Israel advocacy is dealing with a propaganda machine.

Parts of the propaganda machine are supported, often unwittingly, by Western donors to the Palestinian Authority, to a wide variety of NGOs and to the United Nations Relief and Works Agency (UNRWA), which is one of the most egregious examples. Palestinian schools, including those run by UNRWA, have brainwashed three generations of Palestinians, not only in Gaza, but elsewhere in the Middle East. Palestinian schools too often poison children’s minds, not least through textbooks riddled with incitement to kill Jews, hatred of Jews simply for being Jews, glorification of jihad and praise for terrorists who murder Israelis.

As long as this persists, the Palestinians will forever be at war with Israel and will forever remain refugees.

Donors must be made to understand such issues and make funding contingent on reforms in all of the institutions that democratic Western nations support. Aware and empowered citizens in grassroots movements are essential to affect political leadership.

As director of the Sderot Media Center, which hosts thousands of visitors a year, I was invited in October 2015 to countries subsidizing the textbooks mentioned above. I visited, Sweden, Ireland and Finland, and my special mission was to make presentations about the situation on the Gaza border. Along the way, I met many people who wish to articulate the truth about Israel and the challenges she faces, but who have a very difficult time doing so because they are not well enough equipped with knowledge and appropriate tools.

For example, Israeli embassy employees in Sweden told me about bureaucratic and legal foot-dragging that delay authorization and release of substantive material from the field. This creates a strategic lapse in their ability to articulate a formal Israeli position and to support those who are willing to stand with Israel. Our friends are left to stutter in the face of the enemy’s propaganda machine.

In Helsinki, Finland, I met with a group of young professionals in their thirties who support Israel – but had never heard about Kassam rockets, had never heard about Sderot even though it is one of the most bombarded cities in the world since the Second World War. And a senior politician in Finland who is also an enthusiastic supporter of Israel asked me to prepare for him a document with a concise list of points so that he could hold his own in a debate about his country’s foreign policy and foreign aid that would take place in the parliament.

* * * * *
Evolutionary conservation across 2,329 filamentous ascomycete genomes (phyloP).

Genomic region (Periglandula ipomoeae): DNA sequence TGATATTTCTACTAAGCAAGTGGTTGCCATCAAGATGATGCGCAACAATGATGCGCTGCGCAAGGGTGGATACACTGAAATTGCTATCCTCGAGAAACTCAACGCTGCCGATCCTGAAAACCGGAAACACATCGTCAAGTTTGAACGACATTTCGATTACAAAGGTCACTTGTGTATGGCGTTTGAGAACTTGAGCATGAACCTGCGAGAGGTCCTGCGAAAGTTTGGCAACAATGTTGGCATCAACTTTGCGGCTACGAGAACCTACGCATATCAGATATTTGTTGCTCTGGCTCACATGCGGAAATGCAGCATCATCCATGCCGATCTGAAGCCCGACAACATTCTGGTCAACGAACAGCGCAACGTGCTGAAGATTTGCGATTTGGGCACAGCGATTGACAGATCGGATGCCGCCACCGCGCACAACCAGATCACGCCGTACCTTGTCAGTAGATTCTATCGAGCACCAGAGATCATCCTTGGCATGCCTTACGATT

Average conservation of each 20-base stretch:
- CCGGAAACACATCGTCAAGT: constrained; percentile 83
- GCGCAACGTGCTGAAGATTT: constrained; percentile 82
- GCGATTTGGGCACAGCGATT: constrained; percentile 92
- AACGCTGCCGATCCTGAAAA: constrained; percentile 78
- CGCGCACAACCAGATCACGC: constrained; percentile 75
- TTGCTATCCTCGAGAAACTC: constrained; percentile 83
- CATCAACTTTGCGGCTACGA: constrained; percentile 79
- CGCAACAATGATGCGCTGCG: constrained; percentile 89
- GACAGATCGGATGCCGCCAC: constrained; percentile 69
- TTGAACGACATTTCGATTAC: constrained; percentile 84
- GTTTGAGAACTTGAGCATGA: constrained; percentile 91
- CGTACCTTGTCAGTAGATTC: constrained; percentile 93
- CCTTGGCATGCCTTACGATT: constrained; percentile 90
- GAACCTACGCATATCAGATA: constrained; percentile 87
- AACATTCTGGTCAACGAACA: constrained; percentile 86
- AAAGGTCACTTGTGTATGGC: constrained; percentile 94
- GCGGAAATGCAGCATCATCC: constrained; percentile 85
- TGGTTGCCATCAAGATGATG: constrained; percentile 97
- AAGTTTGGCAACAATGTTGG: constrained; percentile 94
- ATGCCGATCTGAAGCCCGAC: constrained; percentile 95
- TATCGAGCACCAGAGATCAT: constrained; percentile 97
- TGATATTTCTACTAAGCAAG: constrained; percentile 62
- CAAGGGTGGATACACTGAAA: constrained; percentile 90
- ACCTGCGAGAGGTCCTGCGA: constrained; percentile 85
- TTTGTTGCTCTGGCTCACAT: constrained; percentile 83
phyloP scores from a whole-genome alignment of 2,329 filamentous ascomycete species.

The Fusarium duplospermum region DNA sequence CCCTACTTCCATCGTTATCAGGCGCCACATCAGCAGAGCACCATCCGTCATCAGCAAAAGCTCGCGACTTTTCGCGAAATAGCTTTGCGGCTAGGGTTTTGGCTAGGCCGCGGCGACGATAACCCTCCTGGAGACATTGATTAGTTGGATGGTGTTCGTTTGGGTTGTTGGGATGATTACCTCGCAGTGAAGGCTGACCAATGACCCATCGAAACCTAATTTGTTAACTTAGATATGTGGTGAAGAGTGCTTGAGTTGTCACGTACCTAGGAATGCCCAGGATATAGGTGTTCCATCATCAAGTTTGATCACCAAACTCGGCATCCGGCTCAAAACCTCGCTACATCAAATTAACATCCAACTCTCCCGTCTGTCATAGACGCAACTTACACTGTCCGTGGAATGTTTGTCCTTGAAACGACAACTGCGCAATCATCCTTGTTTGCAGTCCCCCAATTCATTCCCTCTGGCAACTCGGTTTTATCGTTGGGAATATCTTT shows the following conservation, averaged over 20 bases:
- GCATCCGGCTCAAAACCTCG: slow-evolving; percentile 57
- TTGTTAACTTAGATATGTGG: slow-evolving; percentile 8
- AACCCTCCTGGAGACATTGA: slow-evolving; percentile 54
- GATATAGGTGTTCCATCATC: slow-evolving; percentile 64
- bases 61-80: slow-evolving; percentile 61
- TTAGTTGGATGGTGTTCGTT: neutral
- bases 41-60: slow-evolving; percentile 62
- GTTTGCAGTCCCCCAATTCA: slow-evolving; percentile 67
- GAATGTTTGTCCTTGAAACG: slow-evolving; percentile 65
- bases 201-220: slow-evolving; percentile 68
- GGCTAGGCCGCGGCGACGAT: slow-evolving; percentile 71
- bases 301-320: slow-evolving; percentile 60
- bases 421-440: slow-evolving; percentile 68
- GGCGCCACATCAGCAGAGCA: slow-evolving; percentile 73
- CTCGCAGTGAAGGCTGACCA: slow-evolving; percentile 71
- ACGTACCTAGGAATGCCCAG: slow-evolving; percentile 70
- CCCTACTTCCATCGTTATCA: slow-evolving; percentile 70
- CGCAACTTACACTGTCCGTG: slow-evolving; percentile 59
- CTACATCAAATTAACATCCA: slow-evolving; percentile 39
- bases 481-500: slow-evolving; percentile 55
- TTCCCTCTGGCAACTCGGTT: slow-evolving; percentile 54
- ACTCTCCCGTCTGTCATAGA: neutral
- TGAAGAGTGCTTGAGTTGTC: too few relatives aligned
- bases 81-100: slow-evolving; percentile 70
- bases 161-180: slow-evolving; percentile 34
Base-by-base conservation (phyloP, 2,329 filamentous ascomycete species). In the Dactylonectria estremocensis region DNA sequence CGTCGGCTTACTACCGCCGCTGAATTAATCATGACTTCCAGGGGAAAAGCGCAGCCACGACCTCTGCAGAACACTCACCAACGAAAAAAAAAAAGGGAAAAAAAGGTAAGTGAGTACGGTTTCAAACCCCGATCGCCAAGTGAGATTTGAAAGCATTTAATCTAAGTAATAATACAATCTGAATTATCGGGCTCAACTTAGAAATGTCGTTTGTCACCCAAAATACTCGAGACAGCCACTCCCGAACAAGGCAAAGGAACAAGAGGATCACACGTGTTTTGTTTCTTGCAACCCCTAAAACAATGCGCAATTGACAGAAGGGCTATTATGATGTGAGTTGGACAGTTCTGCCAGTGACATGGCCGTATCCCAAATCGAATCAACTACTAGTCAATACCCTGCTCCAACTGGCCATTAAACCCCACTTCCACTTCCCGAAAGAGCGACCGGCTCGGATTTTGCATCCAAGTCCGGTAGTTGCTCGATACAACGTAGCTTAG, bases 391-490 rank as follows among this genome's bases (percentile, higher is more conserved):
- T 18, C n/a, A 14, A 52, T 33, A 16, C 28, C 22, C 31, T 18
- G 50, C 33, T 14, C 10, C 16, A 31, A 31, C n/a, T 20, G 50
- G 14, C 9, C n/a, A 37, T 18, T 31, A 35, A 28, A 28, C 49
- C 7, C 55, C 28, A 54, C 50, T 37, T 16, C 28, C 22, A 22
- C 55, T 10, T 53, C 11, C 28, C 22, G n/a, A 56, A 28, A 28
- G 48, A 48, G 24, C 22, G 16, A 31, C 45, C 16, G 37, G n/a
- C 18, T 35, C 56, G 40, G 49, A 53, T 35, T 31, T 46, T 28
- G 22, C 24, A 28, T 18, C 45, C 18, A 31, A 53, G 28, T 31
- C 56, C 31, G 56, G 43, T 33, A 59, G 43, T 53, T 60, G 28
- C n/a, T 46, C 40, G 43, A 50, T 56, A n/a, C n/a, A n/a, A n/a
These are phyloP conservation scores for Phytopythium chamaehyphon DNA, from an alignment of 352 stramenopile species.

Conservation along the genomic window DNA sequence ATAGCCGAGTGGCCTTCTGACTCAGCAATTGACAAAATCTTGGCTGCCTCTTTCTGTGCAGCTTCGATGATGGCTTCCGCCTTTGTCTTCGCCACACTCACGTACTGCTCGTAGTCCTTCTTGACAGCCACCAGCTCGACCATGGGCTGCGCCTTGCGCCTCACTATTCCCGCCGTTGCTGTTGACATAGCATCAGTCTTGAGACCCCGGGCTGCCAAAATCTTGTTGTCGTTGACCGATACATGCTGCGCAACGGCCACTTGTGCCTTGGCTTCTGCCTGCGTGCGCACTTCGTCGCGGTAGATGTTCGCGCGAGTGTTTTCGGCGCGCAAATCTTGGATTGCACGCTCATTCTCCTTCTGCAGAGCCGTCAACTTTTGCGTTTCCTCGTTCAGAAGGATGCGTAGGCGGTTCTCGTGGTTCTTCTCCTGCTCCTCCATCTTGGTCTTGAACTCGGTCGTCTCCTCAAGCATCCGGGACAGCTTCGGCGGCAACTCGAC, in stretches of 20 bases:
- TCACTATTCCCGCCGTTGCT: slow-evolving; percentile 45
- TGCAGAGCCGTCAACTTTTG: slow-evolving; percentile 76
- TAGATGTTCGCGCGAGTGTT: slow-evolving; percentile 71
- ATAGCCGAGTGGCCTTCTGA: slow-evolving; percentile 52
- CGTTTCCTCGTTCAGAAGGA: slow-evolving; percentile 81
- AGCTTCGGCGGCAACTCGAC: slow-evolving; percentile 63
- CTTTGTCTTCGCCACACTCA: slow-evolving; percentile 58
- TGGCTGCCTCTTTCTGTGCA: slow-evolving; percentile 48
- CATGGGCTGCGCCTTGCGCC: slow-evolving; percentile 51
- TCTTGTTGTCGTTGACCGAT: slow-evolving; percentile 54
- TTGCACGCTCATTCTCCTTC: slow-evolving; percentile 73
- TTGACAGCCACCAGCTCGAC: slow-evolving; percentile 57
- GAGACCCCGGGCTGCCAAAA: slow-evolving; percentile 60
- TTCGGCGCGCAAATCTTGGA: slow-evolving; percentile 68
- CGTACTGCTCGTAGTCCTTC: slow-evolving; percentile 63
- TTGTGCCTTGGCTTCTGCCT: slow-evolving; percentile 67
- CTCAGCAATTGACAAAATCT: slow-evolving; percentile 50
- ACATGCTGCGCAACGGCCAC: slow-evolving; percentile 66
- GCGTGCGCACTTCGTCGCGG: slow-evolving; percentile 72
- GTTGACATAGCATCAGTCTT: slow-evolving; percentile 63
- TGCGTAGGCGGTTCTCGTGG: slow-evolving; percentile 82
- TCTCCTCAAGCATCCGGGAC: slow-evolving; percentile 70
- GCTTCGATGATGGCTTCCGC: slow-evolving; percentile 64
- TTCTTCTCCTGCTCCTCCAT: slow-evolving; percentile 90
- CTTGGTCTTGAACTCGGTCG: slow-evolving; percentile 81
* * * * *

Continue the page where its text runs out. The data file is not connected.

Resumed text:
Israel advocacy must focus on the communities that support Israel and on the key players in those communities, not least the very diverse Christian communities all over Europe.

These communities consist of thousands of people, many of whom would love to be advocates.

There is, however, very little sharing of strategy, coordination – or even information.

And there is a growing generation gap. Even the most enthusiastic Israel-supporting Christian communities in these countries are finding it hard to pass on their affinity and support for Israel to the next generation, who are being targeted by well-financed, aggressive anti-Israel campaigns, not least through the international BDS movement (Boycott, Divest, Sanction).

Israel advocacy must be bolstered with reliable, up-to-theminute information. But this is not enough. Advocates and potential advocates must be fueled with a source of excitement and a moving experience to keep them going – and to touch the hearts of their audiences and interlocutors, even in a hostile environment.

My personal mission is to provide some of this fuel, by presenting the best and most beautiful sides of Israel through the art of photography, combined with telling the true story of Israelis living along the border with Gaza.

My visits to Sweden, Ireland and Finland provided me with a sense of optimism and concrete ideas about how to take the next steps. During the next several months I will be returning to these countries – and visiting Norway and Denmark – with the overall goal of connecting entire communities to Israel through the power of richly illustrated storytelling.

It is not hopeless and it is not mission impossible.

The author is director of the Sderot Media Center.

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Noam Bedein is a director of the Sderot Media Center. It is a media advocacy center which portrays the human face of Sderot and southern Israel under siege, to the international media and public. Noam, a native of Tzfat, grew up in Efrat, Israel. After finishing the Beit El Yeshiva High School, Noam learned at a pre-Army training program in the Jordan Valley and then served for three years as an IDF sergeant for an artillery scout unit along the Lebanese border. After the army, Noam served as an emissary for The Jewish Agency in Boston, Massachusetts and then traveled for a year in the Far East.

Upon his return to Israel, Noam relocated to Sderot and pioneered the “Sderot Media Center for the Western Negev Ltd", which has spawned the Sderot Media Center. In this position, Noam is a photojournalist, lecturer and gives briefings to foreign government officials, embassies, foreign press and student groups from around the world.


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